Combat Related Special Compensation (CRSC)

The Facts Concerning Retired Pay and VA Disability Compensation Military retired pay can be difficult to understand, regardless of the nature of your specific retirement. You may fall into one of several different categories; retired with 20 years or more of service, disability retired, or retired under the Temporary Early Retirement Authority (TERA). Along with this retirement payment, you also may be eligible for Concurrent Receipt of Disability Pay (CRDP) or Combat Related Special Compensation (CRSC), depending on whether or not you have service connected disabilities as rated by the Department of Veterans Affairs (VA). The text below is meant to define the programs and agencies listed above and the application procedure for each. Hopefully this will clear up the confusion that arises when these programs are discussed.

Military retired pay is a benefit for service members who fall into very specific categories. The first category is probably the one most people associate with a military retiree, and that is the completion of 20 years or more of active service. In this case, the retiree is awarded a percentage of their base pay based on years of service, starting at 50% and increasing with total time in service. If you entered Active Duty on or after September 8, 1980 you will fall into the High-36 plan, which awards 50% of base pay for 20 years of active service and increases 2.5% for every year after 20 reaching 75% at 30 years of service. The next category is medical, or disability retirement, and it works in practice very much the same as the High-36 plan, additionally taking into account a disability rating as determined by the service member’s branch of service. The final category is TERA. TERA retirees have between 15 and 20 years of active service and are payed an initial 35% of base pay plus 1% for each year of service over 15. A TERA retiree with 15 years of service receives 35% of base pay. That number goes up to 38% of base pay with 18 years of service, for example. An important note, all of these retirees rate additional benefits such as access to Tricare for family health insurance and PX/Commissary/MWR privileges. All of these forms of retirement pay are also considered taxable income. For more information on military retired pay visit the Department of Defense Military Compensation site at:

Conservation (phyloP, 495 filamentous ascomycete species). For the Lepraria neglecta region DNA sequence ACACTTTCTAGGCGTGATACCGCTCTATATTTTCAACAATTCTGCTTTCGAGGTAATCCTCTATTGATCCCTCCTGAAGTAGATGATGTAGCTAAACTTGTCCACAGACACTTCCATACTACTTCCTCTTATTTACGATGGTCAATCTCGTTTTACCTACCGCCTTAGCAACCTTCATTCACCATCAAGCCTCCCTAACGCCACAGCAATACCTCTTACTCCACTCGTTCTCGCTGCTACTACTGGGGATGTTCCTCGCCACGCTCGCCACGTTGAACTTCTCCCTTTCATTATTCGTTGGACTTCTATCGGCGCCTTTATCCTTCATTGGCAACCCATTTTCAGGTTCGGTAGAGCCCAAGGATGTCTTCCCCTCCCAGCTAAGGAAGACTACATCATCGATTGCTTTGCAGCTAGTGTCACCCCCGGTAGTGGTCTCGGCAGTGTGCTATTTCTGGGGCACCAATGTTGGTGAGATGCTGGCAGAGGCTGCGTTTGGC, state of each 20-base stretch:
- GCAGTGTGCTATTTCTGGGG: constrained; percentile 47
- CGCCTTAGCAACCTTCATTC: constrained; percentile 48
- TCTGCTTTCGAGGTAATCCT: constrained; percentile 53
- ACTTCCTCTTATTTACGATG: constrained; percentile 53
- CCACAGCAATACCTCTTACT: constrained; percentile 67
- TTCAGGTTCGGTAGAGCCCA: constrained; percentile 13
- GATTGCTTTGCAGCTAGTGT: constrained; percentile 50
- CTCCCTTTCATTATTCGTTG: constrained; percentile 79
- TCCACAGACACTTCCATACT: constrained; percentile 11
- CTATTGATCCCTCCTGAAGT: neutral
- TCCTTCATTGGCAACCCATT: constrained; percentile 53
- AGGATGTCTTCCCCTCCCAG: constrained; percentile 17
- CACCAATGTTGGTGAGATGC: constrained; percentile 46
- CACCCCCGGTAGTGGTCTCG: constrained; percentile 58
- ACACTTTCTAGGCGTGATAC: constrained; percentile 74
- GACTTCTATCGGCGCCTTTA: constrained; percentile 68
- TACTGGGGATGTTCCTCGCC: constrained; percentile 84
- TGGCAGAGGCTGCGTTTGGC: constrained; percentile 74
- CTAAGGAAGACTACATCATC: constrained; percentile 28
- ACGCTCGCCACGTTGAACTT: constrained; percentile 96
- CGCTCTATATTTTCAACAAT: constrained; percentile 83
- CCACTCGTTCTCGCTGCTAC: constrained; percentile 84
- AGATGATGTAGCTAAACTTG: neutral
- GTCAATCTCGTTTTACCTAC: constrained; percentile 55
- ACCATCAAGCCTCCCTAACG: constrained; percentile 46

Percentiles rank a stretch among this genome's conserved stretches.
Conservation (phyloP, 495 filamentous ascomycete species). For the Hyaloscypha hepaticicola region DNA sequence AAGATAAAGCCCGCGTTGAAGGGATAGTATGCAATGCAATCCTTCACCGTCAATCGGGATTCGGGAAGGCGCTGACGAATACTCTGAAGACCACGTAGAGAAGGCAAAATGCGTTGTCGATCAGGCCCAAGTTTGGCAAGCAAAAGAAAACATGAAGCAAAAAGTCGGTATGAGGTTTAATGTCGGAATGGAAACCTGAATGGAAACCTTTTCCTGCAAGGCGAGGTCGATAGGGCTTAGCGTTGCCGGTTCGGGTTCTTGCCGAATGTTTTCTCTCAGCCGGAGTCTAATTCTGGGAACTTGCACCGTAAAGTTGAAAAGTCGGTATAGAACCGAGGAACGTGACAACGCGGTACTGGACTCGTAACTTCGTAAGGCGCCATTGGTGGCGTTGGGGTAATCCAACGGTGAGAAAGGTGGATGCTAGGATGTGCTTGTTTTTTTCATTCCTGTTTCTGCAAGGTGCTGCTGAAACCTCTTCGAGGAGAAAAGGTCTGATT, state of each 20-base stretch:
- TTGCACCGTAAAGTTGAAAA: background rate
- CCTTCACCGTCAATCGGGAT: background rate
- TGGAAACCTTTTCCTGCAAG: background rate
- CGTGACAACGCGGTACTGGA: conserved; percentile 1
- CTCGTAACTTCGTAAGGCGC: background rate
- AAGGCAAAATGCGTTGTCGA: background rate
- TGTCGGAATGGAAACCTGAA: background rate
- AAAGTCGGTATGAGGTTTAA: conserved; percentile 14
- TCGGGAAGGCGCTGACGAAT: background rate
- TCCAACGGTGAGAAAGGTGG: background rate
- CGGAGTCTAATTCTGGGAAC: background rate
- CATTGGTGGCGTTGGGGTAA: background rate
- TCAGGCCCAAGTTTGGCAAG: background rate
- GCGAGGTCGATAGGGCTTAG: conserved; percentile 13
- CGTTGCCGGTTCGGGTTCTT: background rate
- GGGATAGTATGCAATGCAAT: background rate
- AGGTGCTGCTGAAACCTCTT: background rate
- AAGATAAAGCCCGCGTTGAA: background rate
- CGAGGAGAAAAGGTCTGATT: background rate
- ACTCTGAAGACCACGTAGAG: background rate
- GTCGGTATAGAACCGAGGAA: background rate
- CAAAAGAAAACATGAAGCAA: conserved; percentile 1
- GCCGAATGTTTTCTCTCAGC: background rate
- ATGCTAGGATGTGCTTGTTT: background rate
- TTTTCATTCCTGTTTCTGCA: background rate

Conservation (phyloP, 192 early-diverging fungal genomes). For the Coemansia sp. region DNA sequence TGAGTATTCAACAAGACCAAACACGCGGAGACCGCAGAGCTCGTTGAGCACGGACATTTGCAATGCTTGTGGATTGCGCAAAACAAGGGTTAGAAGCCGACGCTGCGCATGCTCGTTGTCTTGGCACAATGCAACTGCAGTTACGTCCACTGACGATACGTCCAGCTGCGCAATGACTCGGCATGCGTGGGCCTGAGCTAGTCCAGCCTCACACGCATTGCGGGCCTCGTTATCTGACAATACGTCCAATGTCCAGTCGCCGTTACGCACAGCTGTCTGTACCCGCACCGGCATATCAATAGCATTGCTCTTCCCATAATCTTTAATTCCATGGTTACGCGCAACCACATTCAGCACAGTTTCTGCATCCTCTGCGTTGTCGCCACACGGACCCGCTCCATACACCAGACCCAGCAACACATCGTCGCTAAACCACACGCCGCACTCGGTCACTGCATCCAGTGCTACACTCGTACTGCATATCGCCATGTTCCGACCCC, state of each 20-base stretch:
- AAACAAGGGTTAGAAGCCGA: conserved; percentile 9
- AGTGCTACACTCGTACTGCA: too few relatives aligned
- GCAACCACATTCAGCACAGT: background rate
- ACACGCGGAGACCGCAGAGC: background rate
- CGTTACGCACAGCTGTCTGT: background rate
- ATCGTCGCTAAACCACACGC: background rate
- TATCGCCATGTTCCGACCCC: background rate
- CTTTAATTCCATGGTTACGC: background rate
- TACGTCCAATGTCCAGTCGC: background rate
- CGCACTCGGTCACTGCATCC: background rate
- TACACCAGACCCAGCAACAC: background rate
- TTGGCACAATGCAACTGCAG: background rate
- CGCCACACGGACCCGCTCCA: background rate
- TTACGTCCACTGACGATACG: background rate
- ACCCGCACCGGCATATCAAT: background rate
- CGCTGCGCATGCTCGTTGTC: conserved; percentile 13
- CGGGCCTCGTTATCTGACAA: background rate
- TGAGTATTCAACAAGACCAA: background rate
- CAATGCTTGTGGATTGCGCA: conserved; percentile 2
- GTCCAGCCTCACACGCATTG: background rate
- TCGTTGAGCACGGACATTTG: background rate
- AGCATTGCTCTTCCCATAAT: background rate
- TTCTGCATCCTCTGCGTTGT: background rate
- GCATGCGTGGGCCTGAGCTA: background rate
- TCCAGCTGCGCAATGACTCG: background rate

VA Disability Compensation Pay is paid by the VA. A service member must apply to the VA for any disabilities incurred through service. The VA will conduct an evaluation and award a percentage for each claimed disability. Disabilities must be found, by the VA, to be service connected to be awarded a disability percentage. When multiple disabilities are claimed, the final disability rating is not purely cumulative. What this means is that 2 separate disabilities rated at 50% do not equal 100%. Rather, the VA starts a service member off as 100% healthy, if you will. They then subtract the highest disability rating, in this case 50%. This leaves the individual with a 50% disability rating, meaning there is only 50% remaining. The VA will then take the next highest disability, another 50% in this case, and take 50% of the remaining. In this case, the second disability will take 50% of the remaining 50% for a net of 25%. This is then added to the first disability calculation- 50% + 25% = 75%, which they then round to the nearest 10 for 80%. VA Disability Compensation also pays the individual for dependents, unlike military retired pay. There is no required length of service in order to file a claim for VA Disability Compensation. Applications can be made by an individual directly with the VA or through a Veterans Service Organization. VA Disability Compensation is not considered taxable income. For more information on VA Disability Ratings see the VA site at: